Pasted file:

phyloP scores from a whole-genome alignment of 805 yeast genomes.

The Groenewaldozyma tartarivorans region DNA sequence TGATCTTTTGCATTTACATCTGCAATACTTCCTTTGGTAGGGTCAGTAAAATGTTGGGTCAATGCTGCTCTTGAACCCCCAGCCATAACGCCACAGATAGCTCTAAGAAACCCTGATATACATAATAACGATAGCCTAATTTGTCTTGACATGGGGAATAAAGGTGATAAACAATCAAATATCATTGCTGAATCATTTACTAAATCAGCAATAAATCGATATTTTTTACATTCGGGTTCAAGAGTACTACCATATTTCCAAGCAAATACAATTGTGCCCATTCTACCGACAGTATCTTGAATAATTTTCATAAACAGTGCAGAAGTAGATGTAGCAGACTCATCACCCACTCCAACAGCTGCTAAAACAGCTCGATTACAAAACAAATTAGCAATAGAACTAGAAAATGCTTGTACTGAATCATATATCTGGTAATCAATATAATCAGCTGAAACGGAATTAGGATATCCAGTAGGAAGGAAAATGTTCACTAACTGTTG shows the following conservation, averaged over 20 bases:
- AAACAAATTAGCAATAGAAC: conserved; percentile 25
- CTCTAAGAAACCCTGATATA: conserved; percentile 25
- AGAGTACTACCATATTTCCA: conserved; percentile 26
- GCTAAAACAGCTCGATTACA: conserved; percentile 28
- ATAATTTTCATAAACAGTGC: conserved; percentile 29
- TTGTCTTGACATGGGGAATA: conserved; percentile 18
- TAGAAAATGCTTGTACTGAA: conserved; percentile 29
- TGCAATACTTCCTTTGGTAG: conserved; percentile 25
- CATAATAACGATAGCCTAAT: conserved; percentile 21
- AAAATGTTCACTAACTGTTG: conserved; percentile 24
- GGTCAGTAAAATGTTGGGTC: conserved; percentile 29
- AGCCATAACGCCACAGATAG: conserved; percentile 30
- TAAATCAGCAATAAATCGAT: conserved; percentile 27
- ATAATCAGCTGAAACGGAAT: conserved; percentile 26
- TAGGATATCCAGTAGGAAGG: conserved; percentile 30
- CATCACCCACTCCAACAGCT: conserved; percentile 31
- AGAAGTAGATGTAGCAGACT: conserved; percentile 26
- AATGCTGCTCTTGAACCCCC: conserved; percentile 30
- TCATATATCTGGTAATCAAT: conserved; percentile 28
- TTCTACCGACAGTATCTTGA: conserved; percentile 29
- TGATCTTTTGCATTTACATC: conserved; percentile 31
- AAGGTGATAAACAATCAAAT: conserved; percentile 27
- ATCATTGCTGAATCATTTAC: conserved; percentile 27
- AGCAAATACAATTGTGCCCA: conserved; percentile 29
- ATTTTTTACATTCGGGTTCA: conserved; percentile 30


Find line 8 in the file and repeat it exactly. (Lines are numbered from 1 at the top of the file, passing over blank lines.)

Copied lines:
- TTGTCTTGACATGGGGAATA: conserved; percentile 18